Tuesday, May 3, 2011

Sales of New U.S. Homes Rebounded in March

Excerpt from Sales of New US Homes Rebounded in March
By Derek Kravitz, Associated Press

More people bought new homes in March, giving the battered industry a small lift after the worst winter for sales in almost a half-century.

New-home sales rose 11 percent last month from February to a seasonally adjusted rate of 300,000 homes, the Commerce Department said Monday. That follows three straight monthly declines. Still, the pace remains far below the 700,000 homes a year that economists view as healthy.

Builders are struggling to compete with a record number of foreclosures, which have forced down the price of re-sales and made them more of a bargain. The disparity has dragged on the economy. New homes represent a fraction of sales but they have an out-sized impact on the broader economy. Each new home creates an average of three jobs for a year and $90,000 in taxes, according to the National Association of Home Builders.

Many builders are waiting for the glut of foreclosures and other distressed properties to be cleared before stepping up construction. But with 1.2 million foreclosures forecast this year nationwide, according to foreclosure tracker RealtyTrac Inc., a turnaround isn't expected for years.

High unemployment, tight credit and a lingering fear that prices will fall further have kept people from making home purchases.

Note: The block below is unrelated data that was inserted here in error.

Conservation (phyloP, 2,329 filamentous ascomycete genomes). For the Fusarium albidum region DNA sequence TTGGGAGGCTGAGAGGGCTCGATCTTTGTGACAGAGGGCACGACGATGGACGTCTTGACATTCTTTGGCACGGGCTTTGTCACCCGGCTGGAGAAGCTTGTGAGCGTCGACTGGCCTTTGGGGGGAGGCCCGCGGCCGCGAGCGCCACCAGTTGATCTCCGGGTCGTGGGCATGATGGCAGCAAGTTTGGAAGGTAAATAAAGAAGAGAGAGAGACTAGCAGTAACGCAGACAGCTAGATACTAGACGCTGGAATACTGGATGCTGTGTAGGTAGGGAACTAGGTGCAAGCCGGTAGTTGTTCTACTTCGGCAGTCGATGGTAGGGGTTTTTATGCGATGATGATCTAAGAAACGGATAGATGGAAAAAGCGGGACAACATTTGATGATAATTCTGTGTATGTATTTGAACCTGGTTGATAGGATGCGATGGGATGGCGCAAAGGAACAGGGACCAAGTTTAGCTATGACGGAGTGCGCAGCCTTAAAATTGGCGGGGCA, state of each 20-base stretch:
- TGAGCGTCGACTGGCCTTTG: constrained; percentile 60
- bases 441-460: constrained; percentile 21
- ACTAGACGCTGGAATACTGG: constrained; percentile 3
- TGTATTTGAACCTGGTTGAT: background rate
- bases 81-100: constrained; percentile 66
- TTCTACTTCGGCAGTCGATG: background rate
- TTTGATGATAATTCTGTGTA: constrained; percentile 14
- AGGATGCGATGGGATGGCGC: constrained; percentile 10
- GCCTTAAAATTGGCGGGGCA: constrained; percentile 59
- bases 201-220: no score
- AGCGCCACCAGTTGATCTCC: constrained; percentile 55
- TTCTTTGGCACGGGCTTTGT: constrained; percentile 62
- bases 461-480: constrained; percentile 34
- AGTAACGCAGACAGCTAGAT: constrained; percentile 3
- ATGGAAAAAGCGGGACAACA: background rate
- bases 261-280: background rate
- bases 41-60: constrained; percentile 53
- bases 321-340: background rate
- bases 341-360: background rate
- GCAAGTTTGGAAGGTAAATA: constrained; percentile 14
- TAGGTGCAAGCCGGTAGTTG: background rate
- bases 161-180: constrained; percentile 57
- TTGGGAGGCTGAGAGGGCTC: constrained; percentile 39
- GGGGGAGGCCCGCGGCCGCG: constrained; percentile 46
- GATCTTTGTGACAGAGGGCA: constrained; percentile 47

The seasonally adjusted number of new homes for sale in the United States is the fewest since the summer of 1967, when there were 110 million fewer people in the country.

Requests for building permits, a gauge of future construction, sank in the winter to their lowest level in more than 50 years. They recovered somewhat in March, but that improvement was spurred by a more than 28 percent jump in permits for apartment and condo buildings.

New-home sales rose in most regions of the country last month. Sales jumped nearly 67 percent in the Northeast, which was hit hard by wintry weather; by almost 26 percent in the West, which saw a surge in buying three months ago because of a Jan. 1 deadline for a California state tax credit; and by nearly 13 percent in the Midwest. Sales fell 0.6 percent in the South, which accounts for the nation's biggest home-sale market.

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